This story only took place 4 or 5 years ago. I know for a fact that I was the one who revealed the daytime for the punchline, because I went on to recycle all of the cans on the sill. In my friend's retelling, there are no such details (instead, in his version, he made a joke about drinking too much or something). However, I respect my friend VERY highly and trust his judgement almost implicitly. I've never known him to lie to me, and I believe he honestly thinks he was responsible for the voila moment.

    Fortunately, we are both smart enough to enjoy this type of cognitive dissonance. I know he's wrong, and he knows I'm wrong. (In reality, I'm right, though.)​
  12. Nov 9, 2011 #11
    People often post here about having seen a UFO or ghost. They rule out hallucination with the claim all their friends saw it too. I always suspect that if we could actually interview the friends it would turn out, in many cases, they remember the whole incident differently.
    Last edited: Nov 9, 2011
  13. Nov 9, 2011 #12


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    Or that they didn't find it nearly as compelling. My neighbors saw a "UFO" and they know I have a particularly skeptic-slant, so one came over to tell me the story. I listened and asked a few questions (despite my manner on this site, I understand that the average person may not have access to the same knowledge that we PFers have). I suggested a few alternatives, but in true believer fashion all I get is "it couldn't be that because..." and "no, that doesn't make sense." Finally I get "well, so-and-so saw it, too... I'm not crazy." (They have little patio parties and hang out.)

    So, I called over the neighbor's wife, and another neighbor reported to have seen it.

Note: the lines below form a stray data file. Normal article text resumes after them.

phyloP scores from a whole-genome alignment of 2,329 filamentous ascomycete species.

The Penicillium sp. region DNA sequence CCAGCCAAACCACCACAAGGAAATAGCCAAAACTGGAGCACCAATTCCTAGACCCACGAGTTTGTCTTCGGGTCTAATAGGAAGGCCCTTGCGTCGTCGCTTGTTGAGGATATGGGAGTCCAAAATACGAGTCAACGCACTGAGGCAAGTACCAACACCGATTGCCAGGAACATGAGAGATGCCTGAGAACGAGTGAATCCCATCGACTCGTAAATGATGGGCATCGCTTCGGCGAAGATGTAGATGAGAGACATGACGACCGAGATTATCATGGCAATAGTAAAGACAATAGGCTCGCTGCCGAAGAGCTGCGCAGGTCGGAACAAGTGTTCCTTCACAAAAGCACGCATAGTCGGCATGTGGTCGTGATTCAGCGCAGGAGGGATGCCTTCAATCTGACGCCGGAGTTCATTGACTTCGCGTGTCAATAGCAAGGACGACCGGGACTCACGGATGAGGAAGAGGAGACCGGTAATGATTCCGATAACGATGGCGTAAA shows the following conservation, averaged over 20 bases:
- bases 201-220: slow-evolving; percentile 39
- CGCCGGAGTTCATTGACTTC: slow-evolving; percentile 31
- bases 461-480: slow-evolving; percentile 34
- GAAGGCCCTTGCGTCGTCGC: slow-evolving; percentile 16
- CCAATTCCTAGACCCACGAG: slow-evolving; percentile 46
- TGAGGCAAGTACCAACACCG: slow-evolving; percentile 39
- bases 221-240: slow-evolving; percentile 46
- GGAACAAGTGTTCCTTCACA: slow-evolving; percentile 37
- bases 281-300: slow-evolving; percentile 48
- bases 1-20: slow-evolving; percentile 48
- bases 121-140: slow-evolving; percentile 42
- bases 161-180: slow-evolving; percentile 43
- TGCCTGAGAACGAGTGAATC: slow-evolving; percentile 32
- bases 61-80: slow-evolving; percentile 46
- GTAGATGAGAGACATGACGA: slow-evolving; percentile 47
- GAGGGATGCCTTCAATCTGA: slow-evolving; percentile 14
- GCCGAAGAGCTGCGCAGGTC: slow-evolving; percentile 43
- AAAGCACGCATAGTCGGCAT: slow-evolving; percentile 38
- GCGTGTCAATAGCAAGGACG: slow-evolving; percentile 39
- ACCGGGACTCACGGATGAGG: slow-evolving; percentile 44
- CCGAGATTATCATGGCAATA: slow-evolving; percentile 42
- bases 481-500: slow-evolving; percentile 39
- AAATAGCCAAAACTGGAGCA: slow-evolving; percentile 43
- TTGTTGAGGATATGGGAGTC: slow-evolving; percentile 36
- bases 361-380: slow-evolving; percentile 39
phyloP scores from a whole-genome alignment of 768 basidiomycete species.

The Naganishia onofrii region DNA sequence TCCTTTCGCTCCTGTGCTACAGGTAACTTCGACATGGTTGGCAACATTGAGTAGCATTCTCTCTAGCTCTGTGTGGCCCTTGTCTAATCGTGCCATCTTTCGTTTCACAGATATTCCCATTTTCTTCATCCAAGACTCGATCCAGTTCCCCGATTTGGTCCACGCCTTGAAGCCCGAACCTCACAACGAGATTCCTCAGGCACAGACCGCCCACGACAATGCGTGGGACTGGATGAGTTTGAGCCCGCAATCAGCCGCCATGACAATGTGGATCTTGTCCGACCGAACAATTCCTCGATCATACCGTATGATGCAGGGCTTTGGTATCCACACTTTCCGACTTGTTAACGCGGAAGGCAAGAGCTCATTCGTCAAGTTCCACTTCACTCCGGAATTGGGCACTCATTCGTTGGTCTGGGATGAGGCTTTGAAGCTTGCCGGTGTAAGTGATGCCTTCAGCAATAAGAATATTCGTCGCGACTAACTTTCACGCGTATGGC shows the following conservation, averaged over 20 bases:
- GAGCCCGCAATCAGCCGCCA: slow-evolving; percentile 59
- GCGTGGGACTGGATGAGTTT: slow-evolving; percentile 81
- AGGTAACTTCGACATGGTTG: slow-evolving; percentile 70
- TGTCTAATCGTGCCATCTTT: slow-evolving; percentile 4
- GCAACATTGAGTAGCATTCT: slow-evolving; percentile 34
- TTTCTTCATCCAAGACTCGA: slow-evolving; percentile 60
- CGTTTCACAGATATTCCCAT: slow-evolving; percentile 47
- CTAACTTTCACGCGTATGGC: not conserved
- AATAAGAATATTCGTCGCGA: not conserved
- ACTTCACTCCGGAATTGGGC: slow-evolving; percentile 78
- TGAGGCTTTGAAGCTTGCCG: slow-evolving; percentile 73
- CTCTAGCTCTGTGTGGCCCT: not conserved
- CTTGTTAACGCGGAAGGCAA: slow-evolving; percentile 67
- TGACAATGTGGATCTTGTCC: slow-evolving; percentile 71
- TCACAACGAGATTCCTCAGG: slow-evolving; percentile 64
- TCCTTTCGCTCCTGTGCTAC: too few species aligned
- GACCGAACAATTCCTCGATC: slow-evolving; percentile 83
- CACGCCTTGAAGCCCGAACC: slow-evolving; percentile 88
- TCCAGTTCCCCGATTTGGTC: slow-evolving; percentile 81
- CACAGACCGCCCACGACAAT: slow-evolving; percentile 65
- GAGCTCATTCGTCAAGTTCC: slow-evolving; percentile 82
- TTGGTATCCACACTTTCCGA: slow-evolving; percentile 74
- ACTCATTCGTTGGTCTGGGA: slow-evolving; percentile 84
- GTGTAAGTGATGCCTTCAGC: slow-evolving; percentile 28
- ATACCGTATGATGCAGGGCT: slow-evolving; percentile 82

I suggest a meteorite and INSTANTLY the wife says "oooh, I've never seen one, that would be so cool." And the other neighbor says: "hey, I said that last night!" Not everyone was as convinced as the first neighbor.
  14. Nov 9, 2011 #13
    I had the same experience when I checked up, informally, on a couple claims. The other witnesses didn't exactly back the claimant up. It was my first inkling that people who claim "all my friends saw it too" may be surprised to find their friends wouldn't interpret the incident the same way they did.
  15. Dec 5, 2011 #14
    Since this was 25 years ago, your memory might have been altered of this event. My guess, is something tends to happen to me, happened to you. This was a lucid dream, which later on you just thought was a real memory. This would explain why "real world" objects reacted to the sine wave, because they were part of the same "reality". In 25 years a memory might not be the same, and this was possibly a confusion between a realistic dream, and reality.
  16. Dec 8, 2011 #15


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    Gaming all night long? You rock, man. :cool:
  17. Jan 9, 2012 #16
    Not everything we see is "real".
    And we don't see everything that is "real" either.

    Just the persistence of vision and our natural tendency to try to impose visual patterns on things makes it very easy for us to construct ghosts and illusions all by ourselves.

    The best thing to do when confronted with unusual phenomenon is to get a second (or more) people to observe it. try to write down what you see before asking them. Point and ask if they see anything. Do not ask them if they see something specific. If they do see something, ask them to describe it. Do not describe what you see to them until after they provide a description. If their description then matches yours, then you have a common experience and greater validity that whatever you see actually exists.
  18. Mar 4, 2012 #17
    The first thing that occurred to me when I read this was a brief but hilariously timed instance of sudden-onset brief synesthesia. Perhaps a smell or a noise triggered an optical representation in the form of a traveling sine wave. And if we consider DaveC's hypothesis of temporal sequence reordering, perhaps the sound of the guy dropping his tray triggered the wave. Or it's completely possible that even in that very instance the wave was never actually perceived, but was an artifact of memory, that creates a memory of seeing that sine wave while you never actually did. Also, if you partake of any psychedelic substances, particularly LSD, it can trigger visions of wave forms and geometric patterns.